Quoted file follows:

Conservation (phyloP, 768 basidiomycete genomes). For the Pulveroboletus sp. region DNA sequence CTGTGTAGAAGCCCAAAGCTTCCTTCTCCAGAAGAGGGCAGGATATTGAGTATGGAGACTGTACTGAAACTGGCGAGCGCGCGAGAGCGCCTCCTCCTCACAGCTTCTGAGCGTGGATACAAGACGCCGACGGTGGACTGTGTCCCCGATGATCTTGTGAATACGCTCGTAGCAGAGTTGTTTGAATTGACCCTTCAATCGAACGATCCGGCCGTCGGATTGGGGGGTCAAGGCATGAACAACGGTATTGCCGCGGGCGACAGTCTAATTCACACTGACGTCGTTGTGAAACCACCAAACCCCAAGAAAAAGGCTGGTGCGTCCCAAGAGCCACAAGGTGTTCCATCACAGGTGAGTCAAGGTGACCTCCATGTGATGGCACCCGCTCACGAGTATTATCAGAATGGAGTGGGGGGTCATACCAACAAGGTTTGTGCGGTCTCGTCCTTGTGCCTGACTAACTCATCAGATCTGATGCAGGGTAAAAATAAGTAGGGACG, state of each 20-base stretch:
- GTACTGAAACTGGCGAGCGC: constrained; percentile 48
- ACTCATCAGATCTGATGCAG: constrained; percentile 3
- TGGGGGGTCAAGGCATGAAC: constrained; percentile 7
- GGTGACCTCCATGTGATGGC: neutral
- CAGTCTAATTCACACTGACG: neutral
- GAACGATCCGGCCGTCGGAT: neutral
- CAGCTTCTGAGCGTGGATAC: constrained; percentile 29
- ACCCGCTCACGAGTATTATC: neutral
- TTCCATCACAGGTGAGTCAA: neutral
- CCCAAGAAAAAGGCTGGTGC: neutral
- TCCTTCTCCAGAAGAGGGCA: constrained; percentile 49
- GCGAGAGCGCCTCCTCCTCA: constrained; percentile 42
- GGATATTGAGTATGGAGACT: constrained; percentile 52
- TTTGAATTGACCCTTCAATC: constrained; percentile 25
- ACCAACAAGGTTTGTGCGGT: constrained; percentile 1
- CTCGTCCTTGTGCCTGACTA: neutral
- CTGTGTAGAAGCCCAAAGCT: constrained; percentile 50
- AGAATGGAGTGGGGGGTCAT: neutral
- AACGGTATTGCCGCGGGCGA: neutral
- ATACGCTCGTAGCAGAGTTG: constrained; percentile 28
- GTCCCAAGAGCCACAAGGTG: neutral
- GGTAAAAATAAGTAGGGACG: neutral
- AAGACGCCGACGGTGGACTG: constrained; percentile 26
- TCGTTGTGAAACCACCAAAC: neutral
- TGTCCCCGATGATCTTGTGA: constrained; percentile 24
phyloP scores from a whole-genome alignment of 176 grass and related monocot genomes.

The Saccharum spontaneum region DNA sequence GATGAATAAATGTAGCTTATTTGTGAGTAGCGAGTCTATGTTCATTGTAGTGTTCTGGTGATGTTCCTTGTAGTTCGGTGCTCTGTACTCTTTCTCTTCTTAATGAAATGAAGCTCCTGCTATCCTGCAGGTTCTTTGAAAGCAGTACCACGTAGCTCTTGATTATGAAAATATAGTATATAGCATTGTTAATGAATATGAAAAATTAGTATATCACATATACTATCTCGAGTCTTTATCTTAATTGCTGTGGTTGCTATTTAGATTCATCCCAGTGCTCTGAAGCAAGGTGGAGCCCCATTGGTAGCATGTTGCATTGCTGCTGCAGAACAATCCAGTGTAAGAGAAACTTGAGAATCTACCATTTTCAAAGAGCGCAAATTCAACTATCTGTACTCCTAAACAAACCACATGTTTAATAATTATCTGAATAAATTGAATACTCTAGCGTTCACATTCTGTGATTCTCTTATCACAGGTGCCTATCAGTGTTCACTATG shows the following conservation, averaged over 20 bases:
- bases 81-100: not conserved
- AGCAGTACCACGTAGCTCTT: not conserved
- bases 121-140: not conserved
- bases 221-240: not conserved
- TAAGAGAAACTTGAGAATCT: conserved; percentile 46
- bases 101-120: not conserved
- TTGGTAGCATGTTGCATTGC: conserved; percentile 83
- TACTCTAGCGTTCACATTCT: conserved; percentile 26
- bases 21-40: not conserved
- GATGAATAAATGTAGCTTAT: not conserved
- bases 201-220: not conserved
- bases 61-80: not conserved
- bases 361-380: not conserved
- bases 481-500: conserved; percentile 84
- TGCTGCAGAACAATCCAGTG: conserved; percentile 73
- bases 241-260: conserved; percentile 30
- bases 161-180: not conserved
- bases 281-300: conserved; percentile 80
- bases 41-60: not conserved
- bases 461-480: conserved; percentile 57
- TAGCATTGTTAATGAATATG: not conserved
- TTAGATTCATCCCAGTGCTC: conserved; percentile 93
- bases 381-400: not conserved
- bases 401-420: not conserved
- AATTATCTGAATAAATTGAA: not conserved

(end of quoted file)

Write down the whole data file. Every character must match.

Conservation (phyloP, 768 basidiomycete genomes). For the Pulveroboletus sp. region DNA sequence CTGTGTAGAAGCCCAAAGCTTCCTTCTCCAGAAGAGGGCAGGATATTGAGTATGGAGACTGTACTGAAACTGGCGAGCGCGCGAGAGCGCCTCCTCCTCACAGCTTCTGAGCGTGGATACAAGACGCCGACGGTGGACTGTGTCCCCGATGATCTTGTGAATACGCTCGTAGCAGAGTTGTTTGAATTGACCCTTCAATCGAACGATCCGGCCGTCGGATTGGGGGGTCAAGGCATGAACAACGGTATTGCCGCGGGCGACAGTCTAATTCACACTGACGTCGTTGTGAAACCACCAAACCCCAAGAAAAAGGCTGGTGCGTCCCAAGAGCCACAAGGTGTTCCATCACAGGTGAGTCAAGGTGACCTCCATGTGATGGCACCCGCTCACGAGTATTATCAGAATGGAGTGGGGGGTCATACCAACAAGGTTTGTGCGGTCTCGTCCTTGTGCCTGACTAACTCATCAGATCTGATGCAGGGTAAAAATAAGTAGGGACG, state of each 20-base stretch:
- GTACTGAAACTGGCGAGCGC: constrained; percentile 48
- ACTCATCAGATCTGATGCAG: constrained; percentile 3
- TGGGGGGTCAAGGCATGAAC: constrained; percentile 7
- GGTGACCTCCATGTGATGGC: neutral
- CAGTCTAATTCACACTGACG: neutral
- GAACGATCCGGCCGTCGGAT: neutral
- CAGCTTCTGAGCGTGGATAC: constrained; percentile 29
- ACCCGCTCACGAGTATTATC: neutral
- TTCCATCACAGGTGAGTCAA: neutral
- CCCAAGAAAAAGGCTGGTGC: neutral
- TCCTTCTCCAGAAGAGGGCA: constrained; percentile 49
- GCGAGAGCGCCTCCTCCTCA: constrained; percentile 42
- GGATATTGAGTATGGAGACT: constrained; percentile 52
- TTTGAATTGACCCTTCAATC: constrained; percentile 25
- ACCAACAAGGTTTGTGCGGT: constrained; percentile 1
- CTCGTCCTTGTGCCTGACTA: neutral
- CTGTGTAGAAGCCCAAAGCT: constrained; percentile 50
- AGAATGGAGTGGGGGGTCAT: neutral
- AACGGTATTGCCGCGGGCGA: neutral
- ATACGCTCGTAGCAGAGTTG: constrained; percentile 28
- GTCCCAAGAGCCACAAGGTG: neutral
- GGTAAAAATAAGTAGGGACG: neutral
- AAGACGCCGACGGTGGACTG: constrained; percentile 26
- TCGTTGTGAAACCACCAAAC: neutral
- TGTCCCCGATGATCTTGTGA: constrained; percentile 24
phyloP scores from a whole-genome alignment of 176 grass and related monocot genomes.

The Saccharum spontaneum region DNA sequence GATGAATAAATGTAGCTTATTTGTGAGTAGCGAGTCTATGTTCATTGTAGTGTTCTGGTGATGTTCCTTGTAGTTCGGTGCTCTGTACTCTTTCTCTTCTTAATGAAATGAAGCTCCTGCTATCCTGCAGGTTCTTTGAAAGCAGTACCACGTAGCTCTTGATTATGAAAATATAGTATATAGCATTGTTAATGAATATGAAAAATTAGTATATCACATATACTATCTCGAGTCTTTATCTTAATTGCTGTGGTTGCTATTTAGATTCATCCCAGTGCTCTGAAGCAAGGTGGAGCCCCATTGGTAGCATGTTGCATTGCTGCTGCAGAACAATCCAGTGTAAGAGAAACTTGAGAATCTACCATTTTCAAAGAGCGCAAATTCAACTATCTGTACTCCTAAACAAACCACATGTTTAATAATTATCTGAATAAATTGAATACTCTAGCGTTCACATTCTGTGATTCTCTTATCACAGGTGCCTATCAGTGTTCACTATG shows the following conservation, averaged over 20 bases:
- bases 81-100: not conserved
- AGCAGTACCACGTAGCTCTT: not conserved
- bases 121-140: not conserved
- bases 221-240: not conserved
- TAAGAGAAACTTGAGAATCT: conserved; percentile 46
- bases 101-120: not conserved
- TTGGTAGCATGTTGCATTGC: conserved; percentile 83
- TACTCTAGCGTTCACATTCT: conserved; percentile 26
- bases 21-40: not conserved
- GATGAATAAATGTAGCTTAT: not conserved
- bases 201-220: not conserved
- bases 61-80: not conserved
- bases 361-380: not conserved
- bases 481-500: conserved; percentile 84
- TGCTGCAGAACAATCCAGTG: conserved; percentile 73
- bases 241-260: conserved; percentile 30
- bases 161-180: not conserved
- bases 281-300: conserved; percentile 80
- bases 41-60: not conserved
- bases 461-480: conserved; percentile 57
- TAGCATTGTTAATGAATATG: not conserved
- TTAGATTCATCCCAGTGCTC: conserved; percentile 93
- bases 381-400: not conserved
- bases 401-420: not conserved
- AATTATCTGAATAAATTGAA: not conserved